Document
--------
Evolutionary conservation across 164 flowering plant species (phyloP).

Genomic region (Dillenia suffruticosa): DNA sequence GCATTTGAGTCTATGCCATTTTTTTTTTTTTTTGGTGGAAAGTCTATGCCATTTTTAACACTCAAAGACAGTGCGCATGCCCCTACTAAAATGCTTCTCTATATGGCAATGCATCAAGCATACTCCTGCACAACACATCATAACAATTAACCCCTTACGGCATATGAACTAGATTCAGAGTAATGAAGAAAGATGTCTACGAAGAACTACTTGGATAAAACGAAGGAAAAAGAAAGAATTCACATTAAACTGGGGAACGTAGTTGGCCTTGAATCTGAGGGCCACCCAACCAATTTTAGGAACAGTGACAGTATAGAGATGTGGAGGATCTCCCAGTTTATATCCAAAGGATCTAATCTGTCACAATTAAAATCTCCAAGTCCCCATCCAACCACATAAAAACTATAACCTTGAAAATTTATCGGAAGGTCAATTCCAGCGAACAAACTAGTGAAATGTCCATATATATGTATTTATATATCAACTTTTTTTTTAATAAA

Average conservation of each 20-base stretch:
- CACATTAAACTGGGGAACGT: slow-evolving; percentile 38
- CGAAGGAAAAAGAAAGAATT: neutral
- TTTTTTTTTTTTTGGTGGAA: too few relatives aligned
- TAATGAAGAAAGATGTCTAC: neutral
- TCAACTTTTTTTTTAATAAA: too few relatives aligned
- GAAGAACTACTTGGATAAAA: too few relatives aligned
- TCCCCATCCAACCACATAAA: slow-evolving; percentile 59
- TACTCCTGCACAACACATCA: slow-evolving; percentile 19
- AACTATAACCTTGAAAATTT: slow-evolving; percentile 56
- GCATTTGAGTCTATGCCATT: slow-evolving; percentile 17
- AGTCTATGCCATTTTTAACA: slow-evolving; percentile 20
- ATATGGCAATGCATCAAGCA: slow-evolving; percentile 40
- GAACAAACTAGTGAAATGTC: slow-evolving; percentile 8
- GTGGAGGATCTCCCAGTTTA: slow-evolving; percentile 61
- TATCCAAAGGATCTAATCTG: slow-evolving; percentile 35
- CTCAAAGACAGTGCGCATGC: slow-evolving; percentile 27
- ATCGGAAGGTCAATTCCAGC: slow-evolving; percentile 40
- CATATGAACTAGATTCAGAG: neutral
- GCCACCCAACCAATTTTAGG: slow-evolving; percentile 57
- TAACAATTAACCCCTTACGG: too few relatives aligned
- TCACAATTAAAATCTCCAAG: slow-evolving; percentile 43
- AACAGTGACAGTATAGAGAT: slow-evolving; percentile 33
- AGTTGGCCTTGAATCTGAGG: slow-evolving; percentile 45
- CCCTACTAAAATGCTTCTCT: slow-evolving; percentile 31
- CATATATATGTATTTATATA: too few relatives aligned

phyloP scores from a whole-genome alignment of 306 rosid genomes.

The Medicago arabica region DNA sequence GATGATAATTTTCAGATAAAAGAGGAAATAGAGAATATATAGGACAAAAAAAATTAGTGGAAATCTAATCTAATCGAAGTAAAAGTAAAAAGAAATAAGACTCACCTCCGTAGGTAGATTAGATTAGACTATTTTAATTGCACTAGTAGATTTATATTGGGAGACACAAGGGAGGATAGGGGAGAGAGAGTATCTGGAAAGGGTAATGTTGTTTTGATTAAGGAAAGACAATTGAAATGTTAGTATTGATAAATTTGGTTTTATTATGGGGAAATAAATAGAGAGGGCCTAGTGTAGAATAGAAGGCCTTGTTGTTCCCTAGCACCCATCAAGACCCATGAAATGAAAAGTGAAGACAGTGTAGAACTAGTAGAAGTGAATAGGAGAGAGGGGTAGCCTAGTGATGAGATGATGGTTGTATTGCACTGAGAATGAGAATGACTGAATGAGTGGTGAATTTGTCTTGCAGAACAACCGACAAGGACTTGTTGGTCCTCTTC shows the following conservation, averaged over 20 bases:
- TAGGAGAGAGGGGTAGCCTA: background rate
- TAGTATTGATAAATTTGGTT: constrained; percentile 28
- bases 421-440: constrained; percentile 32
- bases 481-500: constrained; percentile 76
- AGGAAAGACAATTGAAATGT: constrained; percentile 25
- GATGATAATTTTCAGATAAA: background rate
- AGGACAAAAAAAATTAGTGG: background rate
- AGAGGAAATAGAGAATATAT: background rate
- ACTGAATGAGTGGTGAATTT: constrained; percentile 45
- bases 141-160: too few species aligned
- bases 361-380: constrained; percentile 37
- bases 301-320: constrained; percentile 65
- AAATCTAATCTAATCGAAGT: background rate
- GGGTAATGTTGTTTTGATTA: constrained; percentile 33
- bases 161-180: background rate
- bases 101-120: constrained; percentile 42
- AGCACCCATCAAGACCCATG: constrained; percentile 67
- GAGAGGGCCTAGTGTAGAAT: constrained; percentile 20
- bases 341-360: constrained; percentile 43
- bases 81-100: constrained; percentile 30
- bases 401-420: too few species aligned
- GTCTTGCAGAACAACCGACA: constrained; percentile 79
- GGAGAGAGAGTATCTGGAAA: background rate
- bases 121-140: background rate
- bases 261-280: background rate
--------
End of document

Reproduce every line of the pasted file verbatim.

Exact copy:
Evolutionary conservation across 164 flowering plant species (phyloP).

Genomic region (Dillenia suffruticosa): DNA sequence GCATTTGAGTCTATGCCATTTTTTTTTTTTTTTGGTGGAAAGTCTATGCCATTTTTAACACTCAAAGACAGTGCGCATGCCCCTACTAAAATGCTTCTCTATATGGCAATGCATCAAGCATACTCCTGCACAACACATCATAACAATTAACCCCTTACGGCATATGAACTAGATTCAGAGTAATGAAGAAAGATGTCTACGAAGAACTACTTGGATAAAACGAAGGAAAAAGAAAGAATTCACATTAAACTGGGGAACGTAGTTGGCCTTGAATCTGAGGGCCACCCAACCAATTTTAGGAACAGTGACAGTATAGAGATGTGGAGGATCTCCCAGTTTATATCCAAAGGATCTAATCTGTCACAATTAAAATCTCCAAGTCCCCATCCAACCACATAAAAACTATAACCTTGAAAATTTATCGGAAGGTCAATTCCAGCGAACAAACTAGTGAAATGTCCATATATATGTATTTATATATCAACTTTTTTTTTAATAAA

Average conservation of each 20-base stretch:
- CACATTAAACTGGGGAACGT: slow-evolving; percentile 38
- CGAAGGAAAAAGAAAGAATT: neutral
- TTTTTTTTTTTTTGGTGGAA: too few relatives aligned
- TAATGAAGAAAGATGTCTAC: neutral
- TCAACTTTTTTTTTAATAAA: too few relatives aligned
- GAAGAACTACTTGGATAAAA: too few relatives aligned
- TCCCCATCCAACCACATAAA: slow-evolving; percentile 59
- TACTCCTGCACAACACATCA: slow-evolving; percentile 19
- AACTATAACCTTGAAAATTT: slow-evolving; percentile 56
- GCATTTGAGTCTATGCCATT: slow-evolving; percentile 17
- AGTCTATGCCATTTTTAACA: slow-evolving; percentile 20
- ATATGGCAATGCATCAAGCA: slow-evolving; percentile 40
- GAACAAACTAGTGAAATGTC: slow-evolving; percentile 8
- GTGGAGGATCTCCCAGTTTA: slow-evolving; percentile 61
- TATCCAAAGGATCTAATCTG: slow-evolving; percentile 35
- CTCAAAGACAGTGCGCATGC: slow-evolving; percentile 27
- ATCGGAAGGTCAATTCCAGC: slow-evolving; percentile 40
- CATATGAACTAGATTCAGAG: neutral
- GCCACCCAACCAATTTTAGG: slow-evolving; percentile 57
- TAACAATTAACCCCTTACGG: too few relatives aligned
- TCACAATTAAAATCTCCAAG: slow-evolving; percentile 43
- AACAGTGACAGTATAGAGAT: slow-evolving; percentile 33
- AGTTGGCCTTGAATCTGAGG: slow-evolving; percentile 45
- CCCTACTAAAATGCTTCTCT: slow-evolving; percentile 31
- CATATATATGTATTTATATA: too few relatives aligned

phyloP scores from a whole-genome alignment of 306 rosid genomes.

The Medicago arabica region DNA sequence GATGATAATTTTCAGATAAAAGAGGAAATAGAGAATATATAGGACAAAAAAAATTAGTGGAAATCTAATCTAATCGAAGTAAAAGTAAAAAGAAATAAGACTCACCTCCGTAGGTAGATTAGATTAGACTATTTTAATTGCACTAGTAGATTTATATTGGGAGACACAAGGGAGGATAGGGGAGAGAGAGTATCTGGAAAGGGTAATGTTGTTTTGATTAAGGAAAGACAATTGAAATGTTAGTATTGATAAATTTGGTTTTATTATGGGGAAATAAATAGAGAGGGCCTAGTGTAGAATAGAAGGCCTTGTTGTTCCCTAGCACCCATCAAGACCCATGAAATGAAAAGTGAAGACAGTGTAGAACTAGTAGAAGTGAATAGGAGAGAGGGGTAGCCTAGTGATGAGATGATGGTTGTATTGCACTGAGAATGAGAATGACTGAATGAGTGGTGAATTTGTCTTGCAGAACAACCGACAAGGACTTGTTGGTCCTCTTC shows the following conservation, averaged over 20 bases:
- TAGGAGAGAGGGGTAGCCTA: background rate
- TAGTATTGATAAATTTGGTT: constrained; percentile 28
- bases 421-440: constrained; percentile 32
- bases 481-500: constrained; percentile 76
- AGGAAAGACAATTGAAATGT: constrained; percentile 25
- GATGATAATTTTCAGATAAA: background rate
- AGGACAAAAAAAATTAGTGG: background rate
- AGAGGAAATAGAGAATATAT: background rate
- ACTGAATGAGTGGTGAATTT: constrained; percentile 45
- bases 141-160: too few species aligned
- bases 361-380: constrained; percentile 37
- bases 301-320: constrained; percentile 65
- AAATCTAATCTAATCGAAGT: background rate
- GGGTAATGTTGTTTTGATTA: constrained; percentile 33
- bases 161-180: background rate
- bases 101-120: constrained; percentile 42
- AGCACCCATCAAGACCCATG: constrained; percentile 67
- GAGAGGGCCTAGTGTAGAAT: constrained; percentile 20
- bases 341-360: constrained; percentile 43
- bases 81-100: constrained; percentile 30
- bases 401-420: too few species aligned
- GTCTTGCAGAACAACCGACA: constrained; percentile 79
- GGAGAGAGAGTATCTGGAAA: background rate
- bases 121-140: background rate
- bases 261-280: background rate